REALE Children's Palace

Author: 
Guy Rickards
MS1715. REALE Children's PalaceREALE Children's Palace

REALE Children's Palace

  • Children's Palace, Sonata for Flute and Piano
  • Sonata for Oboe and Piano
  • Transfiguration for Clarinet and Piano
  • Horn Call for Horn and Piano
  • Sonata for Bassoon and Piano, 'Dies Irae'
  • Eleven Miniatures for Wind Quintet

Paul Reale (b1943 in New Jersey) studied at Columbia in the 1960s with Chou Wen chung (with whom he had first studied composition privately) and Otto Luening, and later ‘came under the influence of’ Rochberg and Crumb. His catalogue includes a wealth of chamber and instrumental works, including 12 piano sonatas, plus vocal works and many concertos – three for the piano.

Reale’s music does not really sound like any of his former mentors. Its style is recognisably early 21st century postmodernist, tonally based but having little truck with minimalism. It is well written without being overtly challenging to listen to, but sufficiently interesting to bear repeated listening, as in the rather fine Flute Sonata (1983, rev 2017), its three movements cast as a diptych, the opening ‘Welcome’ followed by a ‘Repose’ dovetailed into the concluding ‘Romp’. This would grace any recital, as would the triptych Transfiguration, a clarinet sonata in all but name, which recycles material from other Reale works – a recurrent feature of his output.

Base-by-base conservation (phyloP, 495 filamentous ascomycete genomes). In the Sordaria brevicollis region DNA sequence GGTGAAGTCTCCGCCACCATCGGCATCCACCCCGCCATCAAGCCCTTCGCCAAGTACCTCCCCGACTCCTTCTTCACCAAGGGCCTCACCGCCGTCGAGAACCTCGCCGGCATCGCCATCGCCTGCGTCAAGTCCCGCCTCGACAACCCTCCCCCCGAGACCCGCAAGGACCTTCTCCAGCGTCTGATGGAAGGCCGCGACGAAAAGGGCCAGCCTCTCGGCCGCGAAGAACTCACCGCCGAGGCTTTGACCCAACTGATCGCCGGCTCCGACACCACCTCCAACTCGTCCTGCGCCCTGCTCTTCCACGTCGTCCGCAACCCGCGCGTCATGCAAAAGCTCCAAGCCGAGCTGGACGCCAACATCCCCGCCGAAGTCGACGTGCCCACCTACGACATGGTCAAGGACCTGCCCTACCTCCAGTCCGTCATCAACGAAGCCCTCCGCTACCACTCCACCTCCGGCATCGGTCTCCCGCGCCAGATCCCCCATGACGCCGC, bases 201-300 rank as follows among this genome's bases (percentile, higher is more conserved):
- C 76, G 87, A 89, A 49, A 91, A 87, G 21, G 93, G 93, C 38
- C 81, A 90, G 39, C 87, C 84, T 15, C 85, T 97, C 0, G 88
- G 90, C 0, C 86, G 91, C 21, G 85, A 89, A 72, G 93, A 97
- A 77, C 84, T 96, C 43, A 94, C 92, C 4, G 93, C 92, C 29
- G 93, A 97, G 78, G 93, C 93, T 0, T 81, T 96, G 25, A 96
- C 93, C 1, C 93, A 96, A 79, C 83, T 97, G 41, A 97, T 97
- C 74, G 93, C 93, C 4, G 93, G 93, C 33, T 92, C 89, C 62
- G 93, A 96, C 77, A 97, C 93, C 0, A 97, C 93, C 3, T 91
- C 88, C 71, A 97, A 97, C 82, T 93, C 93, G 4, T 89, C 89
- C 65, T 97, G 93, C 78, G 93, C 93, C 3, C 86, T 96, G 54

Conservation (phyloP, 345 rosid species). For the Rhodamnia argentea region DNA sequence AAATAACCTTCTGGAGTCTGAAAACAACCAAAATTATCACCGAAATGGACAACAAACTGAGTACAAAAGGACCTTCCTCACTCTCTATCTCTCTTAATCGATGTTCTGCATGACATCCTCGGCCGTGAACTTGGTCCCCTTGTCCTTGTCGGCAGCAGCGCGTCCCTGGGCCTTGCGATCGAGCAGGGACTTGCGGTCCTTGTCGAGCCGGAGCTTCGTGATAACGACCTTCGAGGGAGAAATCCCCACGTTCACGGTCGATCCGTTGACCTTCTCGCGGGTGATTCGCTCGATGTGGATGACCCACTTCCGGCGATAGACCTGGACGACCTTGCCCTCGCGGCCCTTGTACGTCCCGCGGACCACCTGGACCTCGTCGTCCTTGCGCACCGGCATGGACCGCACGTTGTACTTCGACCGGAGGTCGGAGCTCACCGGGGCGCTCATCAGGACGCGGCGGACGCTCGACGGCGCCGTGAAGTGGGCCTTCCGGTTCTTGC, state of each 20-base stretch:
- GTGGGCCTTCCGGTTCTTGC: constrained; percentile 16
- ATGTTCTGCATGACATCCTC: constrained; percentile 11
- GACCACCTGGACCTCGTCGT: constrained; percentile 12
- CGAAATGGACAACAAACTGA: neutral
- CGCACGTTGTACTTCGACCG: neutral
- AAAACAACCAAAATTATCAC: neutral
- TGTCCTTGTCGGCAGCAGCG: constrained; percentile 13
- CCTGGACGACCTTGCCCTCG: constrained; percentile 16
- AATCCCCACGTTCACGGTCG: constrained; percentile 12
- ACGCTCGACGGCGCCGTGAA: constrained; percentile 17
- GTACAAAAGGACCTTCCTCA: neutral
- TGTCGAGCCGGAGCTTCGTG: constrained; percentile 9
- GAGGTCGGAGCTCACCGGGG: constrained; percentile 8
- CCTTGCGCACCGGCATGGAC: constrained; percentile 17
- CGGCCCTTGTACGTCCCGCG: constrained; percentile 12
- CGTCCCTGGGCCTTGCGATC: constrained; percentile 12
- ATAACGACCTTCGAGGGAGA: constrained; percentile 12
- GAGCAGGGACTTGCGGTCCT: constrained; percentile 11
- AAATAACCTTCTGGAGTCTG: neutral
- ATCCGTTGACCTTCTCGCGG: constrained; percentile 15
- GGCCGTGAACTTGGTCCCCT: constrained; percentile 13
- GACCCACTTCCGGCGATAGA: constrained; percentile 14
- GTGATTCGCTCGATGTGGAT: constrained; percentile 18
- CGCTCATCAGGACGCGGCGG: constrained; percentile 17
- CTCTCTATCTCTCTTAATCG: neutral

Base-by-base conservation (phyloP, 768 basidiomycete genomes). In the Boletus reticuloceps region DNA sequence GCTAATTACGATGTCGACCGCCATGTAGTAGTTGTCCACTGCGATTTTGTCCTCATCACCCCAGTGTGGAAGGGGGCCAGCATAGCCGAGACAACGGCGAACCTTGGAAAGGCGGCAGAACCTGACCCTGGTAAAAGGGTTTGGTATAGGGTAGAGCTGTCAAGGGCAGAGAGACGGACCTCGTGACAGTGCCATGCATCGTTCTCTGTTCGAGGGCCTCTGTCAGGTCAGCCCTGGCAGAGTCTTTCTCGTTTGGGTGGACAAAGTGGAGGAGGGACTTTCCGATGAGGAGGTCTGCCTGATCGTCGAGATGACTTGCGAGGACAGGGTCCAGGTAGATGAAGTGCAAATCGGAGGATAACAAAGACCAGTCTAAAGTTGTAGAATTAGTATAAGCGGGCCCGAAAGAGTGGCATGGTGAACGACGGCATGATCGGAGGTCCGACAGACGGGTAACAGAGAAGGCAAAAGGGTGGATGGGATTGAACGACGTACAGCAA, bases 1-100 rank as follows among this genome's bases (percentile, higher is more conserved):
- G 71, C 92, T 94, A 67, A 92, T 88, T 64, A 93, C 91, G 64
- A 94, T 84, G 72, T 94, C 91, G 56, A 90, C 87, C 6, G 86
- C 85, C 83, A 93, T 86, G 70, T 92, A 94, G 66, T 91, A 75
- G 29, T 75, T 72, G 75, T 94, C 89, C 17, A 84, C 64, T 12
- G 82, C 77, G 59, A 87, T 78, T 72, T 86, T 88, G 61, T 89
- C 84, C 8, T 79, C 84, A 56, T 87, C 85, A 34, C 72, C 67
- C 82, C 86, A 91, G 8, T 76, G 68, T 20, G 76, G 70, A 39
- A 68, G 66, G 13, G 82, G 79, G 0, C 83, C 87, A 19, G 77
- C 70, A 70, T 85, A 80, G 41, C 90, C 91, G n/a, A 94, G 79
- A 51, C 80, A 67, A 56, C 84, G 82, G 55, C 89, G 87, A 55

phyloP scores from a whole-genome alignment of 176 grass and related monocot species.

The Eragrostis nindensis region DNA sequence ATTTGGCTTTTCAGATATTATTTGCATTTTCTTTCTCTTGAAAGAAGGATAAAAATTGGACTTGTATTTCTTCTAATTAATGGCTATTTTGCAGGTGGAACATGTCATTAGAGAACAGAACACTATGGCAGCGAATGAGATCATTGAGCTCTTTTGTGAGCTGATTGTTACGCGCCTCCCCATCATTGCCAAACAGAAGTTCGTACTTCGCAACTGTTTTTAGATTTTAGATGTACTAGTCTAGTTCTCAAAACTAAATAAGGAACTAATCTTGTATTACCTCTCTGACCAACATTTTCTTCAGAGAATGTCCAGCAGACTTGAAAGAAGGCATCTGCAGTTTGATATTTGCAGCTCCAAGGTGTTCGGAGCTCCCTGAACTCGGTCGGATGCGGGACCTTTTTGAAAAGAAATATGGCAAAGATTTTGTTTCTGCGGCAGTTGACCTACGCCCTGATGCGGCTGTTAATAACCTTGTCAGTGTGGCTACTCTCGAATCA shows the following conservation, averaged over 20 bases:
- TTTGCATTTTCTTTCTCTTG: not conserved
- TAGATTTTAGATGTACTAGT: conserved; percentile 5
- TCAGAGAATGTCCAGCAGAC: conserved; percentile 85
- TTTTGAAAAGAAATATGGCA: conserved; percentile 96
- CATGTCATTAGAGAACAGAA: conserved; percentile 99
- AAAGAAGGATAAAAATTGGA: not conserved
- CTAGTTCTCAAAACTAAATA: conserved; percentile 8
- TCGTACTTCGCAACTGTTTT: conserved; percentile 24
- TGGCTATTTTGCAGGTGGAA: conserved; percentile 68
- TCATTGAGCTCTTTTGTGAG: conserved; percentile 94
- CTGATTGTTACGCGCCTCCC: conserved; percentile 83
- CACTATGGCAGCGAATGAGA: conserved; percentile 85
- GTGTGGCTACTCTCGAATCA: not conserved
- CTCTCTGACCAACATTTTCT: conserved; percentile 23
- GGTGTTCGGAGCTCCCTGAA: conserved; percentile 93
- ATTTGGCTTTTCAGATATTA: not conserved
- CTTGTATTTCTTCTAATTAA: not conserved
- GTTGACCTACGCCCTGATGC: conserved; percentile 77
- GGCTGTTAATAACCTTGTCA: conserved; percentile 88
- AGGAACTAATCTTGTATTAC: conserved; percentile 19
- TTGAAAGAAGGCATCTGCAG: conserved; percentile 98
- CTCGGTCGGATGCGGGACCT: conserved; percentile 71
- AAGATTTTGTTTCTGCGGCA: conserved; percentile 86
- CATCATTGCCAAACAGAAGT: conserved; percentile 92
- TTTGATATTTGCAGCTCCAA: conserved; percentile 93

Reale is not averse to basing his pieces on other music, too, for example the tune ‘Aura lea’ in the Oboe Sonata or the ‘Dies irae’, well submerged in that for bassoon. All the works were composed or, like the Flute Sonata and Eleven Miniatures for wind quintet, revised in the latter half of 2017. While each is independent, they could be programmed as a cycle ideally opening with the brief, declamatory Horn Call and rounding off with the quintet. (Here, however, the works are played treble to bass, starting with the Flute Sonata, then those for oboe and clarinet, Horn Call then the Bassoon Sonata, with the Miniatures as coda.) The performances are all exemplary, with Christopher Guzman a near-perfect accompanist to the soloists. Excellent sound, too.

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